Dolly's last No. 1 single came in 1991 with "Rockin' Years," a duet with Ricky Van Shelton.  She had 22 other No. 1s, starting in 1971 with "Joshua," and with Porter Wagoner racked up 14 Top 10 hits between 1967 and 1980.  Dolly's "PMS Blues" peaked at No. 70 in 1994, but in 1995 she and Vince Gill reached No. 15 in Billboard with her oft-recorded "I Will Always Love You."
      "It's really hard to say" what it will take to return to the top, she said.  "I'm very, very proud of the new country people.  I don't begrudge them one bit of their success.  I just wish there was room for some of us older folks who are still very serious about our music and still hopefully can make good records.
      "With me being in the business as long as I have been, being very serious as a writer and a singer, I figure I'm better off just to try to go back to doing what comes from my gut, from my heart and from my soul.
      "Because I've tried to cater a little bit to the new country when I did 'Romeo' with Billy Ray Cyrus and some of them; I rode along on the coattails of some of my young friends.  That didn't help me, either," she said, laughing.
      "I'm a very serious artist; my music means more to me than anything, even though I'm lucky enough to get to do many other things.  I still have a yearning and a desire to have hit records and to be a successful recording artist.
      "I do it because music is my gut, my heart and my soul.  To me, it's about the music.  It's about the gift God gave me.  It's something I have to do.  It was my songs and the music that brought me out of the Smoky Mountains that put me in all the other areas that I am in today.  It's still my music that burns at me more than any other thing."
      Hindsight is always 20/20, but we wondered aloud if perhaps Dolly's various entertainment endeavors spread her too thin, that this was why she's had such a long drought in country music.
      "No, sir," she replied sharply.  "I think if I hadn't done exactly what I did, I would have starved to death and died out by now.
      "If I hadn't made the moves that I made, I would not be successful today in all the ways I am successful.
      "What is good about the things I do — like I'm starting a TV series after the first of the year, and there will be music in that; I will write the theme song — everything that I do, there's still an outlet for my music.
      "Even Dollywood, the themepark, still has to do with music.  We have so much music all over the park, and when I do home we do our concerts every year.

      "So everything is still an outlet for my work," says Dolly, who shudders at the thought of anything else.  "I look at a lot of my older friends that have gone by the wayside, that are starving to death, that live in houses they can't afford, and are still longing for that dream they once had and can't afford today.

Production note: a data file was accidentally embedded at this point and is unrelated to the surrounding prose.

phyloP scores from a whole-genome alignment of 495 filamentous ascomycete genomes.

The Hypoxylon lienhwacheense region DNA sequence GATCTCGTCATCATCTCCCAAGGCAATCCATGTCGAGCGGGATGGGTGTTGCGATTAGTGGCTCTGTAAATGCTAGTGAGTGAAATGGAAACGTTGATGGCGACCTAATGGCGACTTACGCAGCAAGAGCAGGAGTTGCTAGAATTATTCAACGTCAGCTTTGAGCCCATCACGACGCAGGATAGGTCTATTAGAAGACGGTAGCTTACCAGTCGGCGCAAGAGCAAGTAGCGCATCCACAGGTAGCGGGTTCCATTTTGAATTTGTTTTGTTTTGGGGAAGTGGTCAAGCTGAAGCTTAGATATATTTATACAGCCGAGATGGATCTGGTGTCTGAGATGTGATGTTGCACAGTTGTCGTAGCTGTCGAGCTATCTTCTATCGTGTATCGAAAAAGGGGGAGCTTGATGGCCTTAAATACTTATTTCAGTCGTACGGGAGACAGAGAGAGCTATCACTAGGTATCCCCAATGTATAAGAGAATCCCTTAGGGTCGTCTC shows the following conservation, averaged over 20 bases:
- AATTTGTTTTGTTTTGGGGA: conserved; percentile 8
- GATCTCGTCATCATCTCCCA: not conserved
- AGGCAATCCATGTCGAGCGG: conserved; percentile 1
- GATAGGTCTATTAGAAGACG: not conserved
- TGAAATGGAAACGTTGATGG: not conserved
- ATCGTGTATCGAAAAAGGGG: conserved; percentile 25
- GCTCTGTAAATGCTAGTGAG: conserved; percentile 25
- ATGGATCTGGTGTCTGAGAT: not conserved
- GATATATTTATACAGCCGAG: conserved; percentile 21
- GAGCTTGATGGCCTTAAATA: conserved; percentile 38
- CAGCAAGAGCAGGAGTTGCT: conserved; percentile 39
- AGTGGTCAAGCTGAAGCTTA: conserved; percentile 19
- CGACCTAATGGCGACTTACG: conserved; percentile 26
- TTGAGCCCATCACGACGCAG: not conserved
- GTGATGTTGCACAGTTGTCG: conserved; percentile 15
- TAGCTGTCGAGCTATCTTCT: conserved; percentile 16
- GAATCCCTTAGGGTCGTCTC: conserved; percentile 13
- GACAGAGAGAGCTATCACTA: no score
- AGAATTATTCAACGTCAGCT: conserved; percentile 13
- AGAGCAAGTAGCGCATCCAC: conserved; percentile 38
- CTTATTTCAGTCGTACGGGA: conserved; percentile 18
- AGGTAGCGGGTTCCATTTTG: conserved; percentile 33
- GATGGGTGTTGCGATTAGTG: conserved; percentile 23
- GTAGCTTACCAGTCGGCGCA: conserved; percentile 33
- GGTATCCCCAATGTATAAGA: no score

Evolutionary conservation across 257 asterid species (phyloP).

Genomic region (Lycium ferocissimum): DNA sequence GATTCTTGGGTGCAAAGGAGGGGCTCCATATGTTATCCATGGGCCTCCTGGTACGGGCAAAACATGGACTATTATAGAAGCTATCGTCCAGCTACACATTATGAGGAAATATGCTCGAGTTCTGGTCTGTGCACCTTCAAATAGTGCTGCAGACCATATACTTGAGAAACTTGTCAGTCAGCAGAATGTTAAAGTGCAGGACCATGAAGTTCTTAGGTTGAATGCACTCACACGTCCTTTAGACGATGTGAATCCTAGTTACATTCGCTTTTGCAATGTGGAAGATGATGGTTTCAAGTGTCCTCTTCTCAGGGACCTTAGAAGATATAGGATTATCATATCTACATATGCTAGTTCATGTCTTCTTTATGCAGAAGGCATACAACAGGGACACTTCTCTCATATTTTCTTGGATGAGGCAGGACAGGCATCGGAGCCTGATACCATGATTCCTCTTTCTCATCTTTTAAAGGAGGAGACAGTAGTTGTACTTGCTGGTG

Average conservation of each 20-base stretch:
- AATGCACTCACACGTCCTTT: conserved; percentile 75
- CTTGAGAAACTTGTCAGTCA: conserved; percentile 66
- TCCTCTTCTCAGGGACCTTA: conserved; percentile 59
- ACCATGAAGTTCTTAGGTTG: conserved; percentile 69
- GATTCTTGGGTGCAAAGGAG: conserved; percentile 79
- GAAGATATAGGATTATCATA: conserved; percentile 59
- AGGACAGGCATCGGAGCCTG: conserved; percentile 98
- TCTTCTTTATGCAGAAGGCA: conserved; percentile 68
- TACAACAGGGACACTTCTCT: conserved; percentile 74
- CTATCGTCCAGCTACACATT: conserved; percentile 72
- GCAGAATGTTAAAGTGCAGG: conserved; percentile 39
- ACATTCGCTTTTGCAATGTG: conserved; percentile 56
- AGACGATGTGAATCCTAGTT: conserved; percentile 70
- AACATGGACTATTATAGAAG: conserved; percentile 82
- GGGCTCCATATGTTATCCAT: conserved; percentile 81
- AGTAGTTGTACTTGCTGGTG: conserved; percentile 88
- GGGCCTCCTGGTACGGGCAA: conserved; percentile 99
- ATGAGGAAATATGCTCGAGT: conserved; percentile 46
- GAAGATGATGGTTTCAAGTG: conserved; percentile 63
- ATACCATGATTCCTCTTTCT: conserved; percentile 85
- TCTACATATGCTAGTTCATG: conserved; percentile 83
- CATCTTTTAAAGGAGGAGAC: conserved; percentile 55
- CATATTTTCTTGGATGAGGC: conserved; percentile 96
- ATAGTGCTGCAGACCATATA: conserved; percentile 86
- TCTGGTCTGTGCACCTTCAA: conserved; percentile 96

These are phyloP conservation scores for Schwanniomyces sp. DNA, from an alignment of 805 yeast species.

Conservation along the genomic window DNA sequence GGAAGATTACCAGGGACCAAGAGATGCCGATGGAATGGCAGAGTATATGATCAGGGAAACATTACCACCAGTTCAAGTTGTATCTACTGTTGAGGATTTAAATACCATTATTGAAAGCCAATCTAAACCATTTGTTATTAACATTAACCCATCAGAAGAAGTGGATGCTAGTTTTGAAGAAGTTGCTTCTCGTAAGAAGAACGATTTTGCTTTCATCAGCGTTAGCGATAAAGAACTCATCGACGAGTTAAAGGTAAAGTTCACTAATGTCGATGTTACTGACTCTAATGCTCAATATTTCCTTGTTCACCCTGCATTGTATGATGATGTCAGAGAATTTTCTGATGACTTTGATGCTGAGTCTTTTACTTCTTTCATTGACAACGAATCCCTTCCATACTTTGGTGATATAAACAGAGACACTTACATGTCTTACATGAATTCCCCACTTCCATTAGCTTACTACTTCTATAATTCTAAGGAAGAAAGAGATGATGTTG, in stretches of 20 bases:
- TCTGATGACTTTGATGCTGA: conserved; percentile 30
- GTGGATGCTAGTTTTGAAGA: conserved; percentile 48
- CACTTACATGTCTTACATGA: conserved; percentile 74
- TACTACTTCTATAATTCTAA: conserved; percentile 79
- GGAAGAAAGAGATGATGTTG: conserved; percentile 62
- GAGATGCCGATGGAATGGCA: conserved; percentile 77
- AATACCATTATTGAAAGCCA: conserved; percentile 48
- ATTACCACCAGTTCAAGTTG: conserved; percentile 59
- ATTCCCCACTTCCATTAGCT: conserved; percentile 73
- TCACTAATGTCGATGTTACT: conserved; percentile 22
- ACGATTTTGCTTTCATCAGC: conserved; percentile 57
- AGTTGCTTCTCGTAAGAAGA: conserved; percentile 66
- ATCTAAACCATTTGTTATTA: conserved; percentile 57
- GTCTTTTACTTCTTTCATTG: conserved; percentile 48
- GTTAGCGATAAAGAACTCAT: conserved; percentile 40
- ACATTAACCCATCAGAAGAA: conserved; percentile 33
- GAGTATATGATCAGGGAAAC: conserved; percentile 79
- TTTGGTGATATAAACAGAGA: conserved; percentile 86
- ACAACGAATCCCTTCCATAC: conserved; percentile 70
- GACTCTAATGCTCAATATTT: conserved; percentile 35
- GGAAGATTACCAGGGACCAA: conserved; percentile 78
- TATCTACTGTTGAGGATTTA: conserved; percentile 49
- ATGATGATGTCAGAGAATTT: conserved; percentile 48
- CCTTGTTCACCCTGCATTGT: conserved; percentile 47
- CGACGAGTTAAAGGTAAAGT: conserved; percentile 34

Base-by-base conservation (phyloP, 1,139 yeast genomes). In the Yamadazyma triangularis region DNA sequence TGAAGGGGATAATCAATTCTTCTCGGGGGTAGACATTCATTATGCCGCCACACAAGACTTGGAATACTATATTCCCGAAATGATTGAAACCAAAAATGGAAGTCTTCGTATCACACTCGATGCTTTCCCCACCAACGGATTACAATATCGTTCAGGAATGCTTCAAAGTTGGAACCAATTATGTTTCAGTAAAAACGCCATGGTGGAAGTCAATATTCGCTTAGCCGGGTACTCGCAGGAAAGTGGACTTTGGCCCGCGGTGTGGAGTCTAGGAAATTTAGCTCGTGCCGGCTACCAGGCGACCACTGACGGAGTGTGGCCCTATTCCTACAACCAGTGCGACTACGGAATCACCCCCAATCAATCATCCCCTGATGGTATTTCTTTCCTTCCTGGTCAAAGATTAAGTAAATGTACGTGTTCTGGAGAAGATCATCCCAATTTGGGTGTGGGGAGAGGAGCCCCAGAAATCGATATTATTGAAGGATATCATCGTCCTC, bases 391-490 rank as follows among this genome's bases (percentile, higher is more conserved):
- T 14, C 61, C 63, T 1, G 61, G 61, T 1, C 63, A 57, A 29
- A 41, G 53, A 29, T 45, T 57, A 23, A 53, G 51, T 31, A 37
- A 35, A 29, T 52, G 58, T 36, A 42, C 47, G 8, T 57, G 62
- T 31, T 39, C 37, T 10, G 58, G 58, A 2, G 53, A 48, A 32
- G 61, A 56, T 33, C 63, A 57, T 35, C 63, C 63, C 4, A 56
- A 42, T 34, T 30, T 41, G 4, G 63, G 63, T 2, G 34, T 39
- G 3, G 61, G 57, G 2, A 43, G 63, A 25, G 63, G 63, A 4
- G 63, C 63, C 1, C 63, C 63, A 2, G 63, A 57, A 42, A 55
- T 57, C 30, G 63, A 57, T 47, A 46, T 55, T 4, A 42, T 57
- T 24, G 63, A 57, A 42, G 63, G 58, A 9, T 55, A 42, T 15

"I'm just thankful that I used my good sense — my business sense — and did exactly what I did.  So I have no regrets there.  My only regret is that I'm not being able to be a consistent recording artist and have one hit after another.
      "It's not like something that eats at me," she added.  "It's just something I wish was natural.  I wish it was as natural for me to have hit records as it is for me to sing and to write.
      "I do think people relate to me.  I think they know I came from the salt of the earth, so to speak, from a big family.  All the things people relate to: home, family, church.  I grew up in all those ways.
      "Of course, I'm a little bizarre and a little squirrelly.  But that's OK; I think people can relate to that, too.  I think people know that they can relate to me.  They have lived the songs I write.  I think I touch them in some way because they are me and I am them, and it's not that different."
      She partly attributes her long absence from the higher chart positions to lack of label support.  "First of all, the last few years I've been with labels that thought I was over the hill as a recording artist.  If you're over 30 in this business, in this day and time, usually you're not accepted."
      She's been accepted with open arms — and open pocketbooks — by her new label.  And with that support, she says: "I just hope that I can continue to do great work.  I hope fans'll like some of the new stuff I'm doing and just know that I'm going to be working as hard as I ever have.  I'm still as convinced as I ever was that this is my life's work and that I'm always going to try to do something to please the fans.
      "If I don't, it's certainly not because I've not been trying."